First off, I just want to extend our best wishes for the speedy recovery of our surrounding communities as they were hit by a horrific F4 tornado over the weekend. Fortunately, no one we know was injured – it is still unclear at this point whether others in those communities suffered losses but our hearts and prayers go out to everyone impacted by this tragedy. Many of our friends have lost their homes and I can only imagine what they must be feeling at this point. Keep your heads up and we are all here to help wherever we can.
I had some downtime so figured it was good time to crank out a quick post. Project Auuuunnnnooold has entered another phase and that is taking a huge amount of my days/nights, so I need to get these out when I can. If you recall, Linda’s favorite photographer is Peter Lik. Clearly an unfortunate name to carry through the early school years. If you are an avid reader of this blog you might also remember a trip to Vegas a couple of years ago netted us our great room centerpiece (link here). Earlier this year we made our annual trek out to the desert. Our new tradition is to visit the Peter Lik Galleries to see what is new in the collection. We should probably reconsider that new tradition since we now have a new piece for our guest room.
These are cell phone pictures so don’t take this as an indicative shot. The captivating component of Peter’s work is how it reacts to light. Again, you really need to experience it in person, but imagine the shot above as the “low” light state. It essentially darkens and the vibrance in the sky kicks in as if the storm is in full force – this is the reason I thought of this post topic based on the recent events in Washington). When the lights are on it, the pictures brightens and the lone tree becomes the focus of attention. The storm then looks like it is just building in the distance. Quite amazing really and dramatic change is what captivated Linda enough to want to add it to her collection (she may claim it was I who wanted it, but that’s probably just crazy talk). They added an Elements pack of our choosing so we technically came back with FIVE Liks. Of course, the minute we signed on the dotted line the thoughts switched to the work to hang it. The last one took everything I had, but the guest room would not require any stress with the cultured stone that the great room had. There was one MAJOR concern that kept swirling around the head – it had to be hung in a manner that provided confidence it would not fall. This condition is not so much a concern for the replacement cost, but rather due to where it was going – essentially directly over our sleeper couch which means directly over the heads of our guests. This was not something to take risks on.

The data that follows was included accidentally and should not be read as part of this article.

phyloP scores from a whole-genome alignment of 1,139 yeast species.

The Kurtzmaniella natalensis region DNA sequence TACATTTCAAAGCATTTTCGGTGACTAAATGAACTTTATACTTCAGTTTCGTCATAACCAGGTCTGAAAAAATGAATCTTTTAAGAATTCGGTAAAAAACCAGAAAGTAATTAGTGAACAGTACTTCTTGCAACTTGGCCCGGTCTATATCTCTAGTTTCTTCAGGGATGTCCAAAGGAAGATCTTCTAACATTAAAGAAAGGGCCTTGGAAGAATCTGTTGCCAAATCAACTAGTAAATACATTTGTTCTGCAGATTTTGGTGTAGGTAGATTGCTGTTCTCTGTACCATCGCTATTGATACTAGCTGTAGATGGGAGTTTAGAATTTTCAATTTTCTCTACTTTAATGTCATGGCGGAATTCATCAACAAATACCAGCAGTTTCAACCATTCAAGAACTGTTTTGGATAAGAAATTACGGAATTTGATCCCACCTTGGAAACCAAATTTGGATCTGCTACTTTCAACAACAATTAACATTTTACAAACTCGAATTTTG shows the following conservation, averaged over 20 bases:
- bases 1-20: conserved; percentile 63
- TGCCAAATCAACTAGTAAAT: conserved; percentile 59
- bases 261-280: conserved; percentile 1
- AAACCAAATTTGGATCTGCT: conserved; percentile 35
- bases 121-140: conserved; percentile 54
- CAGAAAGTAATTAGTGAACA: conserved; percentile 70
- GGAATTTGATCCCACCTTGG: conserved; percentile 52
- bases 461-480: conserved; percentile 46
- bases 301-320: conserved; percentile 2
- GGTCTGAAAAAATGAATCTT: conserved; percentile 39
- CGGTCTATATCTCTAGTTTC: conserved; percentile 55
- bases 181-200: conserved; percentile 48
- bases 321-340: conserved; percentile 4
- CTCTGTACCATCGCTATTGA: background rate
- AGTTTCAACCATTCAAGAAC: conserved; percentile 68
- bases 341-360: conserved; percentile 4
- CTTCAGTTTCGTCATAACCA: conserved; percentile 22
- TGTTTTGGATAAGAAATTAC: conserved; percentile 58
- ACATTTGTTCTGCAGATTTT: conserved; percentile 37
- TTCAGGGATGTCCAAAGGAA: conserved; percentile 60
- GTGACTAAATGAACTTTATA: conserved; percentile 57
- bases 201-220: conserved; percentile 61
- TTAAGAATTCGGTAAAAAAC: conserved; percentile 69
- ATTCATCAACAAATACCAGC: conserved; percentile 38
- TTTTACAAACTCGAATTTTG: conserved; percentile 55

The picture needed to be centered on the wall or I would soon end up in a psych ward somewhere – Linda often points out my small amount of OCD when it comes to symmetry. Non centered or worse yet crooked pictures will slowly grate on me until I can’t take it anymore and have to do something about it or vacate the room – and no, this is not just in my house so my apologies ahead of time if I happen to tweak a picture when no one is looking hehehe. Having help build our home, we have the luxury of knowing exactly what the interior of the walls look like. This provides direct access to where the studs are and any interferences that might be in the area. The first concern was the plumbing for the master bath on the other side of the wall, but that turned out to be lower than the hanging point. The stud locations were the problem. Unless there was some way of knowing ahead of time what you are going to put on the walls, just assume you will NEVER have a stud where you need it. I knew this going in so spent the flight home trying to think of a way to address this problem and still allow for the picture to be perfectly centered. The graphic scene of this picture hitting someone sleeping under it kept popping into my head. The standard answer is to use drywall anchors but history has shown those can pop out if they do not get a good hold or if too much weight is applied. This picture is heavy so wanted to leverage studs … if I wanted any sleep when we had guests. After significant noodling this solution evolved.
Hit the jump to read details on the hanging process